Washington (AFP) May 4, 2011
AOL's quarterly net profit fell sharply but the Internet company pointed to an increase in display advertising revenue as evidence that its turnaround plan is beginning to pay off.
AOL, which bought The Huffington Post news and opinion website in March for $315 million, said Wednesday that its net profit fell 86 percent in the first quarter to $4.7 million, or four cents per share.
Revenue declined 17 percent to $551.4 million.
Subscription revenue from AOL's steadily shrinking dial-up Internet service dropped 24 percent to $215.4 million and overall advertising revenue fell 11 percent to $313.7 million.
Search and contextual ad revenue was down 21 percent to $95.8 million but display ad revenue gained four percent to $130.5 million and was up 11 percent in the United States.
AOL chief executive Tim Armstrong, the former Google executive who was brought in two years ago to turn around a struggling AOL, highlighted the increase in display ad revenue, which includes banners, rich media and video.
"Today represents an important milestone in the turnaround of AOL as global display revenue grew for the first time since the fourth quarter of 2007," Amrstrong said in a statement.
"I am proud of the work completed thus far and we remain focused on accelerating our momentum through continued execution of our strategy to become the premier digital content company," Armstrong said.
Despite the 11 percent year-on-year increase in US display ad revenue, eMarketer said Wednesday that AOL's share of the $10.1 billion US market for display ads will fall from 4.4 percent this year to 3.7 percent next year.
Google's share of US display ad revenue is forecast to increase from 12.6 percent this year to 16.7 percent next year while Facebook's is forecast to rise from 21.6 percent this year to 23.8 percent next year.
The other major display ad player -- Yahoo! -- is expected to see its share of US display ad revenue fall to 16.3 percent next year from 16.4 percent this year.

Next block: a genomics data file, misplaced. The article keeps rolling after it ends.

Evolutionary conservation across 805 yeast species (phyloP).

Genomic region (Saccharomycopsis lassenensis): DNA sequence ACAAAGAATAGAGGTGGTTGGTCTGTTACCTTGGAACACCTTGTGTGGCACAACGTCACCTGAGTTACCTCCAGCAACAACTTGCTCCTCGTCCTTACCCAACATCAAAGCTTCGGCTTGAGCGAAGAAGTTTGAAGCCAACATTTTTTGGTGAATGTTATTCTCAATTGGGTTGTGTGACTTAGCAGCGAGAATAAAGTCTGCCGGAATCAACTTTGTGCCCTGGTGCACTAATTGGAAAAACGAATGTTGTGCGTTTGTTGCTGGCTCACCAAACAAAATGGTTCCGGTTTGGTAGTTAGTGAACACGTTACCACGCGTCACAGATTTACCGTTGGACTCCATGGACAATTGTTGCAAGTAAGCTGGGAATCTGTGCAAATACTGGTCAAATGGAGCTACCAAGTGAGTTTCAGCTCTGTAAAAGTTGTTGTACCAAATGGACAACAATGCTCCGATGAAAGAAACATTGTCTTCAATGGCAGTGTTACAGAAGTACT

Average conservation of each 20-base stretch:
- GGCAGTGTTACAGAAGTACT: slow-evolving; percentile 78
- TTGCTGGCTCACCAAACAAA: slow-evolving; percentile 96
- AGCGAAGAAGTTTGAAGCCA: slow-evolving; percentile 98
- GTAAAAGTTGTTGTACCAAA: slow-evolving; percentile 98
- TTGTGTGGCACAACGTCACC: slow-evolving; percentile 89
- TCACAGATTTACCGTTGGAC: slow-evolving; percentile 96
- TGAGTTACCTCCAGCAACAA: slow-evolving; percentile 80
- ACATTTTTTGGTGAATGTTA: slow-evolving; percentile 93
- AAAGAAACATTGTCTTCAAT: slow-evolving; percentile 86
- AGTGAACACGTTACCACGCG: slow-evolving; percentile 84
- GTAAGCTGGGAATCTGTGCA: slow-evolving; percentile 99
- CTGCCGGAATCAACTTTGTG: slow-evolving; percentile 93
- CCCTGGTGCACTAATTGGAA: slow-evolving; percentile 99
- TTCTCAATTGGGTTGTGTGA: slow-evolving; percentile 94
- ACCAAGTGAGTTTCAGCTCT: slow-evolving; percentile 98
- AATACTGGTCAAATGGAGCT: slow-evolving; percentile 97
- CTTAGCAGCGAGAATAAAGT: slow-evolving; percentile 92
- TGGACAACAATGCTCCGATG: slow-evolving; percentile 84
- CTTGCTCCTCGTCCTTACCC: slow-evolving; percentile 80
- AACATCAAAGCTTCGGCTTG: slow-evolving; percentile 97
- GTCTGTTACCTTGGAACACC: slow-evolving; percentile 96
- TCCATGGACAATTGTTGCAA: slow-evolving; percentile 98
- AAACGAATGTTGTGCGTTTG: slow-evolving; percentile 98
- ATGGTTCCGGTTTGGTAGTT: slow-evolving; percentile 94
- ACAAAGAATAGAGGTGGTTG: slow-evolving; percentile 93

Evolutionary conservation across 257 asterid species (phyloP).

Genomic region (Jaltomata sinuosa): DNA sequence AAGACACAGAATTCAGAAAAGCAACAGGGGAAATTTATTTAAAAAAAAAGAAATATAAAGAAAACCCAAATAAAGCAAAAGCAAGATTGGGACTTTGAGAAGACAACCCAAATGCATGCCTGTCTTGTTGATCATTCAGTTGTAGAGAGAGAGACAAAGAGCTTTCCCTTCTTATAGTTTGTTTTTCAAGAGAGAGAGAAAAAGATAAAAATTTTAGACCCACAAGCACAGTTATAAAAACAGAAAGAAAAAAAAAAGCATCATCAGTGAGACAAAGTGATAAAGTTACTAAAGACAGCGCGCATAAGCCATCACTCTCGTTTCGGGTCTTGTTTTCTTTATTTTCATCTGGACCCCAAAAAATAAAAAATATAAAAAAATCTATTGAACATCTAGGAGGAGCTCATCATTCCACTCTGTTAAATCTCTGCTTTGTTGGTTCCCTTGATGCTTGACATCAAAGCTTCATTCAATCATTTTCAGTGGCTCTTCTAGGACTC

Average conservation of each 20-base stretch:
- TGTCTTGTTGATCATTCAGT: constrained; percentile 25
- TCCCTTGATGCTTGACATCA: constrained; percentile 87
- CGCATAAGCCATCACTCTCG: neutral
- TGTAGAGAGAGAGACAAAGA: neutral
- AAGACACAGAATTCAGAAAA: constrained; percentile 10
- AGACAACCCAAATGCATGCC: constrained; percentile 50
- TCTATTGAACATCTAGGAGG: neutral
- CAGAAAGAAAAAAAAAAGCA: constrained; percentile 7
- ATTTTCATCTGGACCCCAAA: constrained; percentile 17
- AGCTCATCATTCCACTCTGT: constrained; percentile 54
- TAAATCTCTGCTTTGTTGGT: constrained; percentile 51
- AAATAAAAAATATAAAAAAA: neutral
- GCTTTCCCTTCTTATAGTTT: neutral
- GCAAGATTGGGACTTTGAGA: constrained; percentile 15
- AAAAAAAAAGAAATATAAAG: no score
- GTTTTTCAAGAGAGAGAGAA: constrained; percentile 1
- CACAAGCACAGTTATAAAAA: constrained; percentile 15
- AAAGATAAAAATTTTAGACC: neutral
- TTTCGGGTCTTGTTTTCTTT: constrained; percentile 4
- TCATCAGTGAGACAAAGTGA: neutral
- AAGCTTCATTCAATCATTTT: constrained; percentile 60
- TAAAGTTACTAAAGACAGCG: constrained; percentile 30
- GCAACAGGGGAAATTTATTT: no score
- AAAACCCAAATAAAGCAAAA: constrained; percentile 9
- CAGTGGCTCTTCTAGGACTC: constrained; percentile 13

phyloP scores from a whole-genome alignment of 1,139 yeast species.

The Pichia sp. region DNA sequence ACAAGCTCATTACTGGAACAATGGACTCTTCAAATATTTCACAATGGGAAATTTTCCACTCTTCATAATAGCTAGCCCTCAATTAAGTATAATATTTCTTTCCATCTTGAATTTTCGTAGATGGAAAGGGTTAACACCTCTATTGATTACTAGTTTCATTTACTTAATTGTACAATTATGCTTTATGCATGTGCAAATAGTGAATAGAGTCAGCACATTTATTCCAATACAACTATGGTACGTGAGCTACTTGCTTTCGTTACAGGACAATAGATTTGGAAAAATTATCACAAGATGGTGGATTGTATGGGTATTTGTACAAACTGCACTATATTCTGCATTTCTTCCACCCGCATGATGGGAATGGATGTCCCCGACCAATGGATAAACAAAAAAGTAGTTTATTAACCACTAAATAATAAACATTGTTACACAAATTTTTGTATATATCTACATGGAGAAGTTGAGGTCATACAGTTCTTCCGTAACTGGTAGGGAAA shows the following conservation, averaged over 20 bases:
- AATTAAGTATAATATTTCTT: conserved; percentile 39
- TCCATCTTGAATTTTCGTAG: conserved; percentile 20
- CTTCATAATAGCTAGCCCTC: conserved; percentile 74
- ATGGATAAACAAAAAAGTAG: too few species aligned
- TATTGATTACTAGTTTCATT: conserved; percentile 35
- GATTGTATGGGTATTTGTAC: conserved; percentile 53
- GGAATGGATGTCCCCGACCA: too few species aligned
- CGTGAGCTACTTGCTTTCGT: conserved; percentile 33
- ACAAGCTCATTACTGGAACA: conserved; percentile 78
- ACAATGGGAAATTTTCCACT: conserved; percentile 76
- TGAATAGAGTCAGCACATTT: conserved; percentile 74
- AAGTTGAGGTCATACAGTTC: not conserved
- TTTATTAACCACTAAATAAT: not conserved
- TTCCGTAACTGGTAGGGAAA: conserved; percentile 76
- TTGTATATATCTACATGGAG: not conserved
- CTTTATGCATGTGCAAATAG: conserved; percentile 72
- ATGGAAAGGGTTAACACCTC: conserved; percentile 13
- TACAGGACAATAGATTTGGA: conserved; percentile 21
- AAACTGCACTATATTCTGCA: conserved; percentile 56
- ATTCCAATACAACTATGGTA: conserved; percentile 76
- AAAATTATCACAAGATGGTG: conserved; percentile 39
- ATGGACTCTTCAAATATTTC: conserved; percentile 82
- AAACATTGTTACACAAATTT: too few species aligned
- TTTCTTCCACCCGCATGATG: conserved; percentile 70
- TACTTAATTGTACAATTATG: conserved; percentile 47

Armstrong, in a conference call with financial analysts, said AOL is on the right track.
"Overall, the company's healthy," he said. "As I said last year, we're kind of a recovering patient.
"Now the patient is up and running around and having a good time doing it," he said. "This went from a turnaround to a comeback and now we're playing offense.
"I know AOL's had a long storied history but we're at a point right now of rewriting milestones on a go-forward basis," said Armstrong, who has made a number of high-profile moves since joining AOL.
In addition to buying The Huffington Post in March, AOL purchased TechCrunch, a leading Silicon Valley technology blog, in September.
Other AOL properties include Engadget, Patch, Moviefone, MapQuest, Black Voices, PopEater, AOL Music, AOL Latino, AutoBlog and StyleList.
AOL has invested heavily in Patch, which provides local news in hundreds of communities across the United States, but the company said Wednesday it did not expect Patch to be profitable next year.
Armstrong has also sought to cut costs and AOL slashed more than 900 jobs in the first quarter -- 200 employees in the United States and over 700 in India -- nearly 20 percent of its 5,000-strong global workforce.
AOL, formerly known as America Online, fused with news and entertainment giant Time Warner in 2001 at the height of the dotcom boom in what is considered one of the most disastrous mergers ever.
It was spun off by Time Warner in December 2009 into an independent company.
AOL shares were down 2.25 percent at $19.94 in mid-day trading on Wall Street on Wednesday.
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Seoul (AFP) May 3, 2011
South Korean police Tuesday raided Google's local office to investigate whether the global search company used its mobile phone advertising platform to illegally collect private location data. Investigators were sent to Google's Seoul office to secure evidence related to its "AdMob" platform, the head of the police cyber crime unit, Chang Byung-Duk, told AFP. The raid followed allegation ... read more
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